Consistent with federal law and regulations, the Massachusetts special education regulations provide parents a right to independent evaluations as stated in 603 CMR 28.04(5)(a) which provides
5. Independent education evaluations. Upon receipt of evaluation results, if a parent disagrees with an initial evaluation or reevaluation completed by the school district, then the parent may request an independent education evaluation.
(a) All independent education evaluations shall be conducted by qualified persons who are registered, certified, licensed or otherwise approved and who abide by the rates set by the state agency responsible for setting such rates.14 Unique circumstances of the student may justify an individual assessment rate that is higher than that normally allowed.
In sum, both the federal and Massachusetts regulations provide that the right to an independent evaluation arises after the school district has first conducted an evaluation in the area parent disputes (emphasis supplied). Massachusetts Regulations further provide that
If the parent is requesting an independent education evaluation in an area not assessed by the school district, … the school district shall respond in accordance with the requirements of federal law. The district shall either agree to pay for the independent education evaluation or within five school days, proceed to the Bureau of Special Education Appeals to show that its evaluation was comprehensive and appropriate. (Emphasis added) If the Bureau of Special Education Appeals finds that the school district’s evaluation was comprehensive and appropriate, then the school district shall not be obligated to pay for the independent education evaluation requested by the parent. 603 CMR 28.04(5)(d).
In the instant case, Lexington disputes the evaluations sought by Parent and opted to file an appeal with the BSEA within the prescribed five school days. Given that Lexington seeks different outcomes regarding its responsibilities vis á vis the independent evaluations sought by Parent, I address each group separately.
Adaptive Physical Education and Independent Living Skills/Functional Living Skills evaluations:
Parent seeks a comprehensive Adaptive Physical Education15 evaluation which should include not only Physical Education but also participation in recreation, program development, or recreation and leisure needs. Parent claims that failure to obtain such a thorough Adaptive Physical Education evaluation in the past resulted in a lack of specialized Physical Education planning for Student. Dr. Lovecky, the neuropsychologist on whom Parent relies, described specialized Physical Education for Student to include individualized sports such as swimming and horseback riding. She also recommended that Student receive health training designed for adolescents with Asperger’s Syndrome, to include topics such as health practices, hygiene and safe sex (PE-31).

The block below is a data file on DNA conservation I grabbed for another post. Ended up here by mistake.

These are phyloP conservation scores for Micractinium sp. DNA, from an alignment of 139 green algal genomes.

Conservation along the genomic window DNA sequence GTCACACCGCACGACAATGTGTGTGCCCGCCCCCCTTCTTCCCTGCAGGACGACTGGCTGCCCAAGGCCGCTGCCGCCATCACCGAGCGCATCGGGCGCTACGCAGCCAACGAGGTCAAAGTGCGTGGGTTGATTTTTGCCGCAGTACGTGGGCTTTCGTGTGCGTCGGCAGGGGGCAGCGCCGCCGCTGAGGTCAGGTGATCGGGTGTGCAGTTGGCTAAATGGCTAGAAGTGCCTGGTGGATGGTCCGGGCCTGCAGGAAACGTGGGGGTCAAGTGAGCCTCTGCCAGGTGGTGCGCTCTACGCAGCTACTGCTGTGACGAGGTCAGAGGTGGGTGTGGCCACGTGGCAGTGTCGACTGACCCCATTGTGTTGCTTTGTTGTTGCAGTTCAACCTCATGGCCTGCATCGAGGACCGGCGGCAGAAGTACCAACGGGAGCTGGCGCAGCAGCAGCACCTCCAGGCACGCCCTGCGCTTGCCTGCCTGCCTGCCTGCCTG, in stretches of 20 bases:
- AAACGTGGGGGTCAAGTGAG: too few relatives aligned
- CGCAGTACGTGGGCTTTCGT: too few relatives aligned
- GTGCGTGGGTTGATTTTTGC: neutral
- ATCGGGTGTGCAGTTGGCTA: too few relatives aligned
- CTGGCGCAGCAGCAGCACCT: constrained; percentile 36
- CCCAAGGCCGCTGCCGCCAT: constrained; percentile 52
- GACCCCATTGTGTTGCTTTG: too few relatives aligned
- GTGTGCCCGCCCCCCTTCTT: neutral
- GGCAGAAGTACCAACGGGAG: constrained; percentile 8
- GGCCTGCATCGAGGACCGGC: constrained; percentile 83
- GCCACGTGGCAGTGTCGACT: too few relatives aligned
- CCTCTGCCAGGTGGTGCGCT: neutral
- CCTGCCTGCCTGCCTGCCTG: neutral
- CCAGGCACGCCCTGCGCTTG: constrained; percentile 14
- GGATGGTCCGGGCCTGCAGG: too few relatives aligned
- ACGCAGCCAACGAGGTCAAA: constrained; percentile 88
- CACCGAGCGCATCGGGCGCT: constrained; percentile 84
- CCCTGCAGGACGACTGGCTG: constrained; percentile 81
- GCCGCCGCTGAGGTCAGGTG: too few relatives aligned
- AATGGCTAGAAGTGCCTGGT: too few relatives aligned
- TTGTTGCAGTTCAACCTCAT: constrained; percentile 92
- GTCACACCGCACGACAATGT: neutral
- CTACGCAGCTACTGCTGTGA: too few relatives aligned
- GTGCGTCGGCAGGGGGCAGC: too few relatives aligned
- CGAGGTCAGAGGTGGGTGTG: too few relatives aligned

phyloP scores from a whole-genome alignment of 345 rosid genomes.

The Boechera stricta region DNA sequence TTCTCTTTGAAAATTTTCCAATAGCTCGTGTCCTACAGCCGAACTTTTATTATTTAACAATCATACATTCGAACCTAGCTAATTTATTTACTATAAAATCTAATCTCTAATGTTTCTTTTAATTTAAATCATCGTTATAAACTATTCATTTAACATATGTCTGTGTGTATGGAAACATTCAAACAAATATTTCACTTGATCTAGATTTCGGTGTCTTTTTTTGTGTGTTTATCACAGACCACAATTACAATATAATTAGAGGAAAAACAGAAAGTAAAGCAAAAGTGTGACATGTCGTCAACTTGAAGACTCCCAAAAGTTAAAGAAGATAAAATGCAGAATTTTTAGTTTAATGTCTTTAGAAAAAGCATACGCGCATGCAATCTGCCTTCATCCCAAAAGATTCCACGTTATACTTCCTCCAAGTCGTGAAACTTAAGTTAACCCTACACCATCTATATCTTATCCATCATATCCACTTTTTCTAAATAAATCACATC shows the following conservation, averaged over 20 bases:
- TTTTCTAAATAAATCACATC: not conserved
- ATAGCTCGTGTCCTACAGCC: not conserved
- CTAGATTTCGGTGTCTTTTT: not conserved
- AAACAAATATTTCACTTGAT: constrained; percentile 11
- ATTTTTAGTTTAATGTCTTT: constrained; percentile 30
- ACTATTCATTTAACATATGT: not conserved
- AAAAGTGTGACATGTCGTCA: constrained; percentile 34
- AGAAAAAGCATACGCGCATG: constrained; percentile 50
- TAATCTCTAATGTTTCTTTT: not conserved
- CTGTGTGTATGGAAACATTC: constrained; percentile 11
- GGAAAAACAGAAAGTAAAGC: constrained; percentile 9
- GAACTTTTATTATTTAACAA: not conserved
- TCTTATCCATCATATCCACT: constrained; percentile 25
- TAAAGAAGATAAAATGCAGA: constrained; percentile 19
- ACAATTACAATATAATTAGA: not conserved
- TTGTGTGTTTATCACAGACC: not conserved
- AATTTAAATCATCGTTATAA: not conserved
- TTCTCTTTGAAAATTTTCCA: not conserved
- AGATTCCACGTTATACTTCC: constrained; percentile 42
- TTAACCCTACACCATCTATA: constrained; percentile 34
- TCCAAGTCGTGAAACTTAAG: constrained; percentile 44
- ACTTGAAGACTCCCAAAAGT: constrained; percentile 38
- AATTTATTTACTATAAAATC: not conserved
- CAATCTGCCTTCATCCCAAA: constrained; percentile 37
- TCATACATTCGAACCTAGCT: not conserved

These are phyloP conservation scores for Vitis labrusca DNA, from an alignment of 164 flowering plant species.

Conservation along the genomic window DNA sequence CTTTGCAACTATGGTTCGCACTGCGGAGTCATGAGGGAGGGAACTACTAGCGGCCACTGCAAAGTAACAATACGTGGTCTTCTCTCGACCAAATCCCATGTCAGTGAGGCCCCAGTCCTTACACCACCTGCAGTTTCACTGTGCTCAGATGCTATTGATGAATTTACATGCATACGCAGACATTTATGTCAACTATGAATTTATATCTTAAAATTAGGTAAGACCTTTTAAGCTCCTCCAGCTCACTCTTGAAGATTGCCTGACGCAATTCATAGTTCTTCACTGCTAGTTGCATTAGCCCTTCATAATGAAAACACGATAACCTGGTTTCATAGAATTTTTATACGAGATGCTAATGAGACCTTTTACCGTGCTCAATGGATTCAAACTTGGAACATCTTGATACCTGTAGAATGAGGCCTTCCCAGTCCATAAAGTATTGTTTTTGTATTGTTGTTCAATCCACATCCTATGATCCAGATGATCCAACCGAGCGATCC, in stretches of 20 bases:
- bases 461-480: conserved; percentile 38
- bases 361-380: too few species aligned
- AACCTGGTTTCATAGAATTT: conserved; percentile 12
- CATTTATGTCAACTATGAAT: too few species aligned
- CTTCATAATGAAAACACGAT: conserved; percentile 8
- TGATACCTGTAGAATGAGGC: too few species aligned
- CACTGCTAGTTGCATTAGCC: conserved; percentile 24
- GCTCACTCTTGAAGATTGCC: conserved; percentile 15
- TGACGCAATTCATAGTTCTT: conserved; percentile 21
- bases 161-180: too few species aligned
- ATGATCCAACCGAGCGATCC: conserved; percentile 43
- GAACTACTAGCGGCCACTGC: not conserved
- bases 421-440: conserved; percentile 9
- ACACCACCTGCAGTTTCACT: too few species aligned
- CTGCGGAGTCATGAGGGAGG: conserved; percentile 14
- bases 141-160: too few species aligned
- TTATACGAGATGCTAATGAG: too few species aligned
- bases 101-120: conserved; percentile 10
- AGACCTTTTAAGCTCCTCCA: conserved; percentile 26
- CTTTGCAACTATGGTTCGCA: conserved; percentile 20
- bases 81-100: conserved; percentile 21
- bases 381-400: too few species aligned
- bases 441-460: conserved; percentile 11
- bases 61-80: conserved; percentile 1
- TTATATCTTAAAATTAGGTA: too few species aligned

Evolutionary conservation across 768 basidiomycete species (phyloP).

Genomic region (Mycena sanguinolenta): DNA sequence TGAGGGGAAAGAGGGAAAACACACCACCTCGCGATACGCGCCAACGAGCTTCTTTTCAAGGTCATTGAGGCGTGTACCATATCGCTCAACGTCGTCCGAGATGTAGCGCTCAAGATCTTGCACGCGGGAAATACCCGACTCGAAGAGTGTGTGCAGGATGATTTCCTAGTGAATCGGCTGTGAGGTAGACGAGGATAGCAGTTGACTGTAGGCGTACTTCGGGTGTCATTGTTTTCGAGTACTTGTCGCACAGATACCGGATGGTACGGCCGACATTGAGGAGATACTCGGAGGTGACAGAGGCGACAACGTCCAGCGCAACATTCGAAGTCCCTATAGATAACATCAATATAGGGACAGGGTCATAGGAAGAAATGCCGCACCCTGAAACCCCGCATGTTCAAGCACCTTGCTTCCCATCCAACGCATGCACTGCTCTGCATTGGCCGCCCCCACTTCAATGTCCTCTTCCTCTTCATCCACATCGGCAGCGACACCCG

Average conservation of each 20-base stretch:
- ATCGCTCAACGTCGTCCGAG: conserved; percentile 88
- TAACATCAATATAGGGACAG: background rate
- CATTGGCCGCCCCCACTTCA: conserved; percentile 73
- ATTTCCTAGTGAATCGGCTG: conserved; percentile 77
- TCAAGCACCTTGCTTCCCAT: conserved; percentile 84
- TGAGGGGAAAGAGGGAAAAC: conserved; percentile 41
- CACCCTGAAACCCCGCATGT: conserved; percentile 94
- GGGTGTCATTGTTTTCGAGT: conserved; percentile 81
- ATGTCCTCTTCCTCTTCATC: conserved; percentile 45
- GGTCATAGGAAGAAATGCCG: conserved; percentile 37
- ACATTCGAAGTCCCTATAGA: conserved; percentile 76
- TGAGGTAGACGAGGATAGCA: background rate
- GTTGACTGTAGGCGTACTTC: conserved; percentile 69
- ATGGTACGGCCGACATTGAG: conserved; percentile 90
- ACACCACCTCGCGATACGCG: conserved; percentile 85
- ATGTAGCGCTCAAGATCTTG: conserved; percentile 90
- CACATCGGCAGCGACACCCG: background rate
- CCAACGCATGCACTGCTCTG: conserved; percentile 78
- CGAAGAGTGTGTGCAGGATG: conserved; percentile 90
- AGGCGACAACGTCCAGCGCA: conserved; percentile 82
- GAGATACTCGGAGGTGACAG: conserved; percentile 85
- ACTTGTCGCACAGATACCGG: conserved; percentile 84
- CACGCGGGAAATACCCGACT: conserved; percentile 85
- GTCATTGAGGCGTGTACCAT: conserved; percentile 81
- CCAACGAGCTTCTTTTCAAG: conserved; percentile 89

Lexington objects to this evaluation on the basis that issues relative to Adaptive Physical Therapy were addressed through the district’s Physical Therapy evaluation, and/or Occupational Therapy evaluations. Lexington, however, does not object to Parent’s request for an independent Occupational Therapy evaluation at rate setting rates as discussed later in this decision.
Regarding the Adaptive Physical Education evaluation sought by Parent, the evidence shows that Lexington conducted a modified physical therapy evaluation, not an adaptive physical therapy evaluation. Parent requests an evaluation in an area not assessed by the district, but has not presented any current information in support of an adaptive physical therapy evaluation. It is assumed, and recognized by Lexington, that due to Student’s medical issues, endurance activities/physical activities in which he engages need to be modified. While Lexington’s evaluation successfully presents a picture of Student’s gross motor/physical condition, it fails to offer any recommendations regarding provision of physical therapy, leaving the parties with little guidance as to whether Student requires physical therapy, or modified Physical Education, and what specifically he should receive. Therefore, Parent is entitled to an independent Physical Therapy evaluation.